Wall also touts the area’s hot air balloon companies. “It’s so beautiful up there; you can see the amazing tapestry below of rolling hills and farmland,” she says.
Rise and shine!
Farm life has always been a fascination for me, mostly because of the gorgeous scenery and because of my love for the movie “Field of Dreams.” However, I, like most people I presume, don’t have what it takes to be a farmer, with the pre-dawn rising and the backbreaking work that’s involved. However, if you’re looking for just a little taste of farm life, you can stay at a bed and breakfast that is also a working farm. Several in the area allow guests to take part in the daily “chores,” including milking cows, collecting eggs and learning all about what it takes to be a farmer (you can find a complete list at www.padutchcountry.com/lodging/working_farm.asp). One such working farm/bed and breakfast is Country Gardens Farm Bed and Breakfast (www.thecountrygardensfarm.com) in Mount Joy, Pa. After guests partake in a homemade breakfast, they can join the owners in the “morning chores,” which are scheduled obviously at a time more conducive to a vacation stay, to be topped off with a hayride.
Shop ‘till ya drop
Of course, no vacation would be complete without a little shopping, right? And unlike some destinations where you buy gifts and collectibles that are made abroad and could be picked up just about anywhere, the Pennsylvania Dutch Country is home to countless shops run by locals who specialize in homemade goods. We already touched on the opportunities to pick up Amish-made goods, so let’s focus on another signature element to the area – antiques.
If you’re looking for antiques in this region, it’s fairly easy, as shopping opportunities abound in Lancaster County’s many charming, quaint towns. Park the car and walk around; you’ll never know what you’ll find, and unlike big box stores, the shop owners are anxious to talk to you and educate you on the history of a piece. A must on your list is a trip to Adamstown, Pa., which is called Antiques Capital, U.S.A. (www.antiquescapital.com), located in the northern part of Lancaster County where you’ll find over 3,000 antiques dealers. Also in Adamstown are Clock Tower Antiques and Stoudt’s Black Angus Antiques Mall (www.stoudtsbeer.com), located alongside the brewing company. Clock Tower is the smaller of the two, while Stoudt’s Black Angus Antiques Mall is Adamstown’s largest under-roof antique mall, including four outside pavilions and over 500 dealers. After you’ve shopped, you’re bound to be hungry and thirsty, and Stoudt’s also has a bakery, Black Angus Restaurant & Pub and the Stoudt’s Brewing Company – talk about one-stop shopping!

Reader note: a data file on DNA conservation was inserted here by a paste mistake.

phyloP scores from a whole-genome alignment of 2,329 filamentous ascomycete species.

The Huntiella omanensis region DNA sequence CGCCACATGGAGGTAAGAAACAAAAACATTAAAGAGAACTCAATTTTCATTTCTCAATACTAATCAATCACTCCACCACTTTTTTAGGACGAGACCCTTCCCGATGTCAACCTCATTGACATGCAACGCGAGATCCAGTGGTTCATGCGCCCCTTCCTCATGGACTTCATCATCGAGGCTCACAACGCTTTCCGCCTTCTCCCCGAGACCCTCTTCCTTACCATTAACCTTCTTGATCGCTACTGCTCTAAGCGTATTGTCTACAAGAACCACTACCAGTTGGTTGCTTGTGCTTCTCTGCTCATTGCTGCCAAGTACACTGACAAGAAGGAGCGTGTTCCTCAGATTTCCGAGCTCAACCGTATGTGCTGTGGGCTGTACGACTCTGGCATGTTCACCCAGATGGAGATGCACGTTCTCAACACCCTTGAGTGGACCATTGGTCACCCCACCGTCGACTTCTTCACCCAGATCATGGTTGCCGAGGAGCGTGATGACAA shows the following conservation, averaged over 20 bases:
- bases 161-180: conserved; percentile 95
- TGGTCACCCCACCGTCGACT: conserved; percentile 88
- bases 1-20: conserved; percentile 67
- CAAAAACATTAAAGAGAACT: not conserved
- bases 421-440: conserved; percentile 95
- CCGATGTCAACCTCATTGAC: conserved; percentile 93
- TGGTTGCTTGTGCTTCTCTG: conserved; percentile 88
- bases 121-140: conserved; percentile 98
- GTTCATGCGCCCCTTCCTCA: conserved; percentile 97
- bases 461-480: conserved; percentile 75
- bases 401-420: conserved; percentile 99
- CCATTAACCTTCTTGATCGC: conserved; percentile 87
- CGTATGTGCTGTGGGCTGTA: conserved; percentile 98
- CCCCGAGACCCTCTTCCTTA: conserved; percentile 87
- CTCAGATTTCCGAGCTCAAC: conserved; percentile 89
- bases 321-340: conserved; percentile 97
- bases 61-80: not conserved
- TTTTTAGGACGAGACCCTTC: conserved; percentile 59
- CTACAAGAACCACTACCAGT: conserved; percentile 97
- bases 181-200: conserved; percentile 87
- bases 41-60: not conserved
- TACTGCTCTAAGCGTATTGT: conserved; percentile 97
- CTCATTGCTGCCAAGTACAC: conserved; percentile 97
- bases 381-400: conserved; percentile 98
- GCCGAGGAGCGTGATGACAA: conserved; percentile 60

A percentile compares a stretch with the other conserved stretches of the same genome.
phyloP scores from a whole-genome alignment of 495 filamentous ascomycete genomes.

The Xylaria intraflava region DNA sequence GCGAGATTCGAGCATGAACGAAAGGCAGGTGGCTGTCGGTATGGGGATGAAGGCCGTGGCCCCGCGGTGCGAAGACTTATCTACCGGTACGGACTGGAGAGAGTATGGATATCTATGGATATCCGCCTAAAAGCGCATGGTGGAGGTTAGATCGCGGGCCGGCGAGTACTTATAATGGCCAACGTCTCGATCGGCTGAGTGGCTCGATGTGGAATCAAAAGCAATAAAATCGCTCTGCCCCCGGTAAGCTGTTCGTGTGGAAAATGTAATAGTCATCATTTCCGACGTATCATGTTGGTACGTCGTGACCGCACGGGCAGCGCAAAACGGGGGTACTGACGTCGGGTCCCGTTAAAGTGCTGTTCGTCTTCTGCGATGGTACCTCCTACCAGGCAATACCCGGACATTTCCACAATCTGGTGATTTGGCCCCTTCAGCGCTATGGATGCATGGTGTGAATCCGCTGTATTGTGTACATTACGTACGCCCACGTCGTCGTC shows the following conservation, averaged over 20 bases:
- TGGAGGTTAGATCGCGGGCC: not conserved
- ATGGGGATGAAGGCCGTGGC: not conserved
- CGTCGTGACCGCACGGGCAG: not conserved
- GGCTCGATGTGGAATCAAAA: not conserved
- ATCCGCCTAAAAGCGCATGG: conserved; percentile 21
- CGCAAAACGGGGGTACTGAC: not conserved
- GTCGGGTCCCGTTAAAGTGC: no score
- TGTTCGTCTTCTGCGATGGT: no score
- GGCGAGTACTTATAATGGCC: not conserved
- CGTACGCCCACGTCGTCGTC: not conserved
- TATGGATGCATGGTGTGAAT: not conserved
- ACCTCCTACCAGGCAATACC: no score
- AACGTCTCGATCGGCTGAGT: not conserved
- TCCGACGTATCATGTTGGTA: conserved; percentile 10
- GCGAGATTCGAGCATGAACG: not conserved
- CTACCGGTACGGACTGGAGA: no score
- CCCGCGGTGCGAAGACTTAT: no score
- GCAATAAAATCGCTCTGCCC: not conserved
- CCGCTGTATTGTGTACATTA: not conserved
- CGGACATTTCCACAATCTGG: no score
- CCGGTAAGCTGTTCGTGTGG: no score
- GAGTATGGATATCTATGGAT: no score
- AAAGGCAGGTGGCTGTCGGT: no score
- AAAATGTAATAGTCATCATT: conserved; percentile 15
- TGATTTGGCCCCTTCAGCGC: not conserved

Nearby, check out Ziegler’s in the Country (www.zieglersantiques.com), located between Hershey and Elizabethtown, which has gorgeous French County home accessories and garden statues. Lancaster County also has several auction houses where you can bid on anything from real estate to antiques, cars, carriages, sleighs, tools and even horses.
No matter what your interest is, Wall says that the best way to see Lancaster County may be just to get lost. “I tell people to get lost on purpose. Get off Route 30 and take a back road. This is the best way to really see the area, and you’ll make memories that will always stay with you. I grew up here, and I still make a point to try new routes all the time.”
For more information, contact the Pennsylvania Dutch Convention & Visitors Bureau at 1-800-PA-DUTCH or go online to www.padutchcountry.com.